The western settlement of Longyearbyen, with a population of roughly 2,000, is the area’s main tourism hub. Currently it’s high-season, which means thousands of international tourists hungering for a glimpse of the Arctic’s natural splendor cruise on both small and large ships, occasionally disembarking for land excursions on remote islands.
On Sunday, 12 crew members from the German ship MS Bremen landed on the northern-most island of the archipelago to prepare for an on-shore excursion with passengers, according to a statement by the Svalbard governor’s office. A 42-year-old crew member was attacked by a polar bear, which was then shot and killed in what the crew member said was an act of self-defense.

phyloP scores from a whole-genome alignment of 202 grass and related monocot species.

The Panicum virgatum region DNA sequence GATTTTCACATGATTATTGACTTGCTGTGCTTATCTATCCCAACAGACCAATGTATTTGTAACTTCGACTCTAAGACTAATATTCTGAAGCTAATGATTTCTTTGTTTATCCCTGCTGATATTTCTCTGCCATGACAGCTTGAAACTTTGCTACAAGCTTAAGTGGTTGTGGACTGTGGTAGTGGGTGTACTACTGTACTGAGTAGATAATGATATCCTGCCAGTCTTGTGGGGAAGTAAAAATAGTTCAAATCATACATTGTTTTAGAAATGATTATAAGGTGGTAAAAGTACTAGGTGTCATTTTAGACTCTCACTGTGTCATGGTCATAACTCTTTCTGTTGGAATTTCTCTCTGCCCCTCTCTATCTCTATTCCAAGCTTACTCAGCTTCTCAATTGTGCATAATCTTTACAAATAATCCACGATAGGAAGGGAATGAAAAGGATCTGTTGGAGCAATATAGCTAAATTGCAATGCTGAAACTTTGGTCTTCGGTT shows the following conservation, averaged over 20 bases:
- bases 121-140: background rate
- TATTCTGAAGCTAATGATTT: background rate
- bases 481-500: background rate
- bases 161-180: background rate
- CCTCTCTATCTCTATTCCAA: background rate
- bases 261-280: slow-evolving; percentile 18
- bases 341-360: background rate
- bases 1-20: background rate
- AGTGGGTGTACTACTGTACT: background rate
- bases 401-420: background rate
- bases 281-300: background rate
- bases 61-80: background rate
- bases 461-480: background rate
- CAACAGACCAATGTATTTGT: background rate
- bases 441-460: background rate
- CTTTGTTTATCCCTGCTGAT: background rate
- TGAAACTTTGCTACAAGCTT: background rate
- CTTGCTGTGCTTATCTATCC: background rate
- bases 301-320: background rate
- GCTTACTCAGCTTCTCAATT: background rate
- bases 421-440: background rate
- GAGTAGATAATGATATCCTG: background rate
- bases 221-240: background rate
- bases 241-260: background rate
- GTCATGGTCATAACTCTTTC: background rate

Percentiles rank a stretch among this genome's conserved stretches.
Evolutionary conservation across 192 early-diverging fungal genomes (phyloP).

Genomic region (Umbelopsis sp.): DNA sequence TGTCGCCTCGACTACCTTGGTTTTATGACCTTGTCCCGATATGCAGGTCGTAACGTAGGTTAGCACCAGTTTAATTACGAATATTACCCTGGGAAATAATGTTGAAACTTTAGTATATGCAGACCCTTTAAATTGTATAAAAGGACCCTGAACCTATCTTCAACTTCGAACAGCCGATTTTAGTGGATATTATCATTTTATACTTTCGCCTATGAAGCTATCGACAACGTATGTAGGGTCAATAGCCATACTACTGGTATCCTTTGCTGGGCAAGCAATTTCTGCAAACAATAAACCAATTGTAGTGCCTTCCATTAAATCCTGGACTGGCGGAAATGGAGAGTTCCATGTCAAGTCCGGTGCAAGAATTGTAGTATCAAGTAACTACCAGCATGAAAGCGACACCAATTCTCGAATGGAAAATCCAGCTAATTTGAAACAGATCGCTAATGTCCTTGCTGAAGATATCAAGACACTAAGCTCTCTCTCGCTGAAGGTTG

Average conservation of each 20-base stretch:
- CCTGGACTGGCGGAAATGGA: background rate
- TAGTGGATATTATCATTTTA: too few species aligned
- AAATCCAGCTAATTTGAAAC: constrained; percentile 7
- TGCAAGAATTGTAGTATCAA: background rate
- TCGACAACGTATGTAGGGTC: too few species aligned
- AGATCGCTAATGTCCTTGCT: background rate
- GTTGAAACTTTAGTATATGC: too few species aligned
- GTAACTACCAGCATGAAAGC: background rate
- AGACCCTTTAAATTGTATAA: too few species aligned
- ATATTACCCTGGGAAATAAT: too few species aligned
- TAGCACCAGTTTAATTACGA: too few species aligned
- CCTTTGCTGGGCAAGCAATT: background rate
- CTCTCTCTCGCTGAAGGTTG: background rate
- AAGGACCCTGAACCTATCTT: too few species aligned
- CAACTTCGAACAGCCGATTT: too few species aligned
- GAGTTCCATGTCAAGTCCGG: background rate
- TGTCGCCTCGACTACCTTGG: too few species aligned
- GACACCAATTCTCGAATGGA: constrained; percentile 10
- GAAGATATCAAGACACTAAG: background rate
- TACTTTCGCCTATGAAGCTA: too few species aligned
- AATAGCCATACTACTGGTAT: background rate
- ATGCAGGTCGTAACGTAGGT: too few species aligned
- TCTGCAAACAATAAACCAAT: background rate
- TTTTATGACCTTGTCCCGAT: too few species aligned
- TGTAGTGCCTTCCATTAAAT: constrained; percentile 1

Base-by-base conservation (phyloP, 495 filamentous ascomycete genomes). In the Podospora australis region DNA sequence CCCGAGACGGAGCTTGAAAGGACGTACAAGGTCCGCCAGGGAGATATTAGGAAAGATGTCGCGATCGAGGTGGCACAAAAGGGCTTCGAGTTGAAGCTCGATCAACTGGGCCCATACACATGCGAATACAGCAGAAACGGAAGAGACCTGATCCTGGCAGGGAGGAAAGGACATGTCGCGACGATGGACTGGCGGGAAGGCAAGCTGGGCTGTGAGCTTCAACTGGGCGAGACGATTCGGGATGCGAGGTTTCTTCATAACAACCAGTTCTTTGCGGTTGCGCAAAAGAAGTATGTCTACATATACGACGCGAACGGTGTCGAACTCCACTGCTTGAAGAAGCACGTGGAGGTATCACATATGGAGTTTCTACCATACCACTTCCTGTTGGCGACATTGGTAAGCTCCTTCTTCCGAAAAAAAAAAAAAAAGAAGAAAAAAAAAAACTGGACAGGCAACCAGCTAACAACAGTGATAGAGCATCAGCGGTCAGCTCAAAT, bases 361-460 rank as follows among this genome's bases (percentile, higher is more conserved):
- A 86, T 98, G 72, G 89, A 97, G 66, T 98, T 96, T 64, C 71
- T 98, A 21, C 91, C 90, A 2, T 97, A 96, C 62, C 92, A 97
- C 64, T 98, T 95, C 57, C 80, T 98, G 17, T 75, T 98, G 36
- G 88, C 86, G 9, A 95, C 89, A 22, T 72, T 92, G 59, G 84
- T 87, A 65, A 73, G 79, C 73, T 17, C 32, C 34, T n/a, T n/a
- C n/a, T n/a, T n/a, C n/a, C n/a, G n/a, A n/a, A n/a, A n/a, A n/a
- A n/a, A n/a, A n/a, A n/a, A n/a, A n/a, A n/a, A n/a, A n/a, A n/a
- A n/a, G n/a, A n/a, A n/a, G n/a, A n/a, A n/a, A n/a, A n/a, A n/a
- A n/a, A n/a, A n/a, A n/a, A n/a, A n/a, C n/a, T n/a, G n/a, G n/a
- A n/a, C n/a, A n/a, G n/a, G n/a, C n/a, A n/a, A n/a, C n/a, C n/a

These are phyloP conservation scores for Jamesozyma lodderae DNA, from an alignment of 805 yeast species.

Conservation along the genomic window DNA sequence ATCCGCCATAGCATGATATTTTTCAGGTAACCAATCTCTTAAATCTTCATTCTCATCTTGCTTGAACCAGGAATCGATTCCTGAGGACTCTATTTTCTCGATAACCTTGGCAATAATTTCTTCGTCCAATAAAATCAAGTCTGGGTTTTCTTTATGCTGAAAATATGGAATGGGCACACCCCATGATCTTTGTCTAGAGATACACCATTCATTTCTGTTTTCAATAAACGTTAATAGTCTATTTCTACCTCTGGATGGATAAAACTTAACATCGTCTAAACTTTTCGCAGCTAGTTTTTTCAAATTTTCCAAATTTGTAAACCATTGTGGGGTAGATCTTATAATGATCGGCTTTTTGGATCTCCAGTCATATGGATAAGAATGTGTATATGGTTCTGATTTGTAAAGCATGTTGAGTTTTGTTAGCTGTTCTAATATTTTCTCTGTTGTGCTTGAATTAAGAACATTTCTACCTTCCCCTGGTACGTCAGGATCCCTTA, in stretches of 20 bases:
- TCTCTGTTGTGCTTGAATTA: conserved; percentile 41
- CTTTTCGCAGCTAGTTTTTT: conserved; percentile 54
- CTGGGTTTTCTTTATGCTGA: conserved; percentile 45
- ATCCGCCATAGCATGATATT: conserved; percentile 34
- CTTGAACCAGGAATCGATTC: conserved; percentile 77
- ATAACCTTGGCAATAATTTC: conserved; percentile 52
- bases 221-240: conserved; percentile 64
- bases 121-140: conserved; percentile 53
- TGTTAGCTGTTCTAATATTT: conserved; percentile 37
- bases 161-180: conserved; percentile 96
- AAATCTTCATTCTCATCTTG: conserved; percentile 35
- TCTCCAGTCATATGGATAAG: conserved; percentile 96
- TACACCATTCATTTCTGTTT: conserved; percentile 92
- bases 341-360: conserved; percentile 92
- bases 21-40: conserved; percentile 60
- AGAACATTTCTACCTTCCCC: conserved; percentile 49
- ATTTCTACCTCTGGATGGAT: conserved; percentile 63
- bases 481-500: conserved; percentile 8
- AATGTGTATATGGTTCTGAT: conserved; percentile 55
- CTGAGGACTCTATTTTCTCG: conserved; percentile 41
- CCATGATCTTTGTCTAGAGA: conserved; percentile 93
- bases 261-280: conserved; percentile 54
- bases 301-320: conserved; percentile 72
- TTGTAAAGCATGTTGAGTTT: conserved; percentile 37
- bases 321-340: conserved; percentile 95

The incident is being investigated by authorities, although it is possible that the crew had happened upon a starving bear.
“When you have more people coming to the same area in which the polar bears and other arctic animals live, the risk of conflict and disturbance increases — it’s more of a mathematical law,” said Morten Wedege, head of environmental protection for the governor of Svalbard. “Our challenge is to inform and educate and guide people to know how to behave in the high arctic.”
The incident sheds light on the challenges of tourism growth in the area.
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